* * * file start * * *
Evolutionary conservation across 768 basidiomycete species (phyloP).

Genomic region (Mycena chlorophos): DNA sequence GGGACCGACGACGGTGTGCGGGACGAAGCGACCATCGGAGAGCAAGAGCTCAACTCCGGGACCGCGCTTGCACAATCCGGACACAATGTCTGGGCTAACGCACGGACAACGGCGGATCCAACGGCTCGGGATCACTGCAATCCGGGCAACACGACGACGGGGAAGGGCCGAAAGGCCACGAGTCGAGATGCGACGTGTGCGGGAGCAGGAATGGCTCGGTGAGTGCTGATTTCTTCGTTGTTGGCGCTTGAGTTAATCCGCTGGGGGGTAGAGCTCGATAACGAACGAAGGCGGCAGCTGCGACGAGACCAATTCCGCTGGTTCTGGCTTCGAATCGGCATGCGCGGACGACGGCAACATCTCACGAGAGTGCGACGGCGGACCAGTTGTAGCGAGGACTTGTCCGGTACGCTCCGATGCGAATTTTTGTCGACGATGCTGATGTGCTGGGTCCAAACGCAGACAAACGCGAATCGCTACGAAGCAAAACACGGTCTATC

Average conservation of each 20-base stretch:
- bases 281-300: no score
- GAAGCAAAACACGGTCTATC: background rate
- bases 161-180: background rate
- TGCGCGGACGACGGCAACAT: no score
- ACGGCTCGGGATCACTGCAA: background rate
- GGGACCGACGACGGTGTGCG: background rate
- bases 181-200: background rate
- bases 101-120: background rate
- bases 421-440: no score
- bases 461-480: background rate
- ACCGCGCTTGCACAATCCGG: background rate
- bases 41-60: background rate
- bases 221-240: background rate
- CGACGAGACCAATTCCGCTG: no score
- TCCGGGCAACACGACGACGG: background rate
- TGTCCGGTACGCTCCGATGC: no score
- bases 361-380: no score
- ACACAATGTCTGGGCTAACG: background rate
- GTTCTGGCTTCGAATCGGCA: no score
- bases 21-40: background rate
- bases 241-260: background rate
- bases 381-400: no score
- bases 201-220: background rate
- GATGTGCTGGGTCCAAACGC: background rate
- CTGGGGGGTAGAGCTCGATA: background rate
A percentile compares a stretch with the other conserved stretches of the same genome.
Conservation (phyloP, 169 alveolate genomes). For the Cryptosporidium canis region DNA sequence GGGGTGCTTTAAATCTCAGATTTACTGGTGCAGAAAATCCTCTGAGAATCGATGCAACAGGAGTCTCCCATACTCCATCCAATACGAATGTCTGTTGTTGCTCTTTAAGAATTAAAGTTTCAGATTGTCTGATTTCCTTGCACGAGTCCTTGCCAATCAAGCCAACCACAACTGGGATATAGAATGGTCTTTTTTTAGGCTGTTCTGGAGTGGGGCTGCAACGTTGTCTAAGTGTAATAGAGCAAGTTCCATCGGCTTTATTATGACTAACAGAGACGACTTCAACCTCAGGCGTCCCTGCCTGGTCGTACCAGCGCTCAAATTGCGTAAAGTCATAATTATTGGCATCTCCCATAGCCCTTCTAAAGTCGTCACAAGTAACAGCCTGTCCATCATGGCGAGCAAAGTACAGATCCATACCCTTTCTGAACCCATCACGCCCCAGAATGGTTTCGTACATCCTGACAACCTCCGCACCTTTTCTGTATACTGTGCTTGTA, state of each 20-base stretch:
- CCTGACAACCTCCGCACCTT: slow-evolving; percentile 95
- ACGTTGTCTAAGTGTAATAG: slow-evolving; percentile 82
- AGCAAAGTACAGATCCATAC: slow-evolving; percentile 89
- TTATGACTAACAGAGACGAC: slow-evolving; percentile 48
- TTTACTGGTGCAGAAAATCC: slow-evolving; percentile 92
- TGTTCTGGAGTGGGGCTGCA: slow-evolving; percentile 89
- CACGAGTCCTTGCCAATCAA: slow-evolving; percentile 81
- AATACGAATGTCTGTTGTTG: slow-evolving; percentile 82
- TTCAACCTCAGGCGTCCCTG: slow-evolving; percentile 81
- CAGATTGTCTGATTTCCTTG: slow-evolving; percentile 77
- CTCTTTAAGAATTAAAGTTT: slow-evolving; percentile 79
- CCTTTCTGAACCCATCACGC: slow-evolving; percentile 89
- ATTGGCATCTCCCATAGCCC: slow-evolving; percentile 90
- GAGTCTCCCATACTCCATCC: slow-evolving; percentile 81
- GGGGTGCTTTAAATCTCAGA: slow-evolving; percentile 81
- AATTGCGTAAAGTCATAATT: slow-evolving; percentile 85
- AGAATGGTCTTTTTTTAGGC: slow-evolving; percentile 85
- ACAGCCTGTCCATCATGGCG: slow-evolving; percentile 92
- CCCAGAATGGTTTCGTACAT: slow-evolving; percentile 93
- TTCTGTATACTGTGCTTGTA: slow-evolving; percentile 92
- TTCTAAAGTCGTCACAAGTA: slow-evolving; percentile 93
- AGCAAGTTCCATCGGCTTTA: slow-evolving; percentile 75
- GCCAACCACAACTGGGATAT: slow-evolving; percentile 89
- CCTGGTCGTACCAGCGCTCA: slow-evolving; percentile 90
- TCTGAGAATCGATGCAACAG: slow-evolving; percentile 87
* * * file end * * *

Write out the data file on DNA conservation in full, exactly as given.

Evolutionary conservation across 768 basidiomycete species (phyloP).

Genomic region (Mycena chlorophos): DNA sequence GGGACCGACGACGGTGTGCGGGACGAAGCGACCATCGGAGAGCAAGAGCTCAACTCCGGGACCGCGCTTGCACAATCCGGACACAATGTCTGGGCTAACGCACGGACAACGGCGGATCCAACGGCTCGGGATCACTGCAATCCGGGCAACACGACGACGGGGAAGGGCCGAAAGGCCACGAGTCGAGATGCGACGTGTGCGGGAGCAGGAATGGCTCGGTGAGTGCTGATTTCTTCGTTGTTGGCGCTTGAGTTAATCCGCTGGGGGGTAGAGCTCGATAACGAACGAAGGCGGCAGCTGCGACGAGACCAATTCCGCTGGTTCTGGCTTCGAATCGGCATGCGCGGACGACGGCAACATCTCACGAGAGTGCGACGGCGGACCAGTTGTAGCGAGGACTTGTCCGGTACGCTCCGATGCGAATTTTTGTCGACGATGCTGATGTGCTGGGTCCAAACGCAGACAAACGCGAATCGCTACGAAGCAAAACACGGTCTATC

Average conservation of each 20-base stretch:
- bases 281-300: no score
- GAAGCAAAACACGGTCTATC: background rate
- bases 161-180: background rate
- TGCGCGGACGACGGCAACAT: no score
- ACGGCTCGGGATCACTGCAA: background rate
- GGGACCGACGACGGTGTGCG: background rate
- bases 181-200: background rate
- bases 101-120: background rate
- bases 421-440: no score
- bases 461-480: background rate
- ACCGCGCTTGCACAATCCGG: background rate
- bases 41-60: background rate
- bases 221-240: background rate
- CGACGAGACCAATTCCGCTG: no score
- TCCGGGCAACACGACGACGG: background rate
- TGTCCGGTACGCTCCGATGC: no score
- bases 361-380: no score
- ACACAATGTCTGGGCTAACG: background rate
- GTTCTGGCTTCGAATCGGCA: no score
- bases 21-40: background rate
- bases 241-260: background rate
- bases 381-400: no score
- bases 201-220: background rate
- GATGTGCTGGGTCCAAACGC: background rate
- CTGGGGGGTAGAGCTCGATA: background rate
A percentile compares a stretch with the other conserved stretches of the same genome.
Conservation (phyloP, 169 alveolate genomes). For the Cryptosporidium canis region DNA sequence GGGGTGCTTTAAATCTCAGATTTACTGGTGCAGAAAATCCTCTGAGAATCGATGCAACAGGAGTCTCCCATACTCCATCCAATACGAATGTCTGTTGTTGCTCTTTAAGAATTAAAGTTTCAGATTGTCTGATTTCCTTGCACGAGTCCTTGCCAATCAAGCCAACCACAACTGGGATATAGAATGGTCTTTTTTTAGGCTGTTCTGGAGTGGGGCTGCAACGTTGTCTAAGTGTAATAGAGCAAGTTCCATCGGCTTTATTATGACTAACAGAGACGACTTCAACCTCAGGCGTCCCTGCCTGGTCGTACCAGCGCTCAAATTGCGTAAAGTCATAATTATTGGCATCTCCCATAGCCCTTCTAAAGTCGTCACAAGTAACAGCCTGTCCATCATGGCGAGCAAAGTACAGATCCATACCCTTTCTGAACCCATCACGCCCCAGAATGGTTTCGTACATCCTGACAACCTCCGCACCTTTTCTGTATACTGTGCTTGTA, state of each 20-base stretch:
- CCTGACAACCTCCGCACCTT: slow-evolving; percentile 95
- ACGTTGTCTAAGTGTAATAG: slow-evolving; percentile 82
- AGCAAAGTACAGATCCATAC: slow-evolving; percentile 89
- TTATGACTAACAGAGACGAC: slow-evolving; percentile 48
- TTTACTGGTGCAGAAAATCC: slow-evolving; percentile 92
- TGTTCTGGAGTGGGGCTGCA: slow-evolving; percentile 89
- CACGAGTCCTTGCCAATCAA: slow-evolving; percentile 81
- AATACGAATGTCTGTTGTTG: slow-evolving; percentile 82
- TTCAACCTCAGGCGTCCCTG: slow-evolving; percentile 81
- CAGATTGTCTGATTTCCTTG: slow-evolving; percentile 77
- CTCTTTAAGAATTAAAGTTT: slow-evolving; percentile 79
- CCTTTCTGAACCCATCACGC: slow-evolving; percentile 89
- ATTGGCATCTCCCATAGCCC: slow-evolving; percentile 90
- GAGTCTCCCATACTCCATCC: slow-evolving; percentile 81
- GGGGTGCTTTAAATCTCAGA: slow-evolving; percentile 81
- AATTGCGTAAAGTCATAATT: slow-evolving; percentile 85
- AGAATGGTCTTTTTTTAGGC: slow-evolving; percentile 85
- ACAGCCTGTCCATCATGGCG: slow-evolving; percentile 92
- CCCAGAATGGTTTCGTACAT: slow-evolving; percentile 93
- TTCTGTATACTGTGCTTGTA: slow-evolving; percentile 92
- TTCTAAAGTCGTCACAAGTA: slow-evolving; percentile 93
- AGCAAGTTCCATCGGCTTTA: slow-evolving; percentile 75
- GCCAACCACAACTGGGATAT: slow-evolving; percentile 89
- CCTGGTCGTACCAGCGCTCA: slow-evolving; percentile 90
- TCTGAGAATCGATGCAACAG: slow-evolving; percentile 87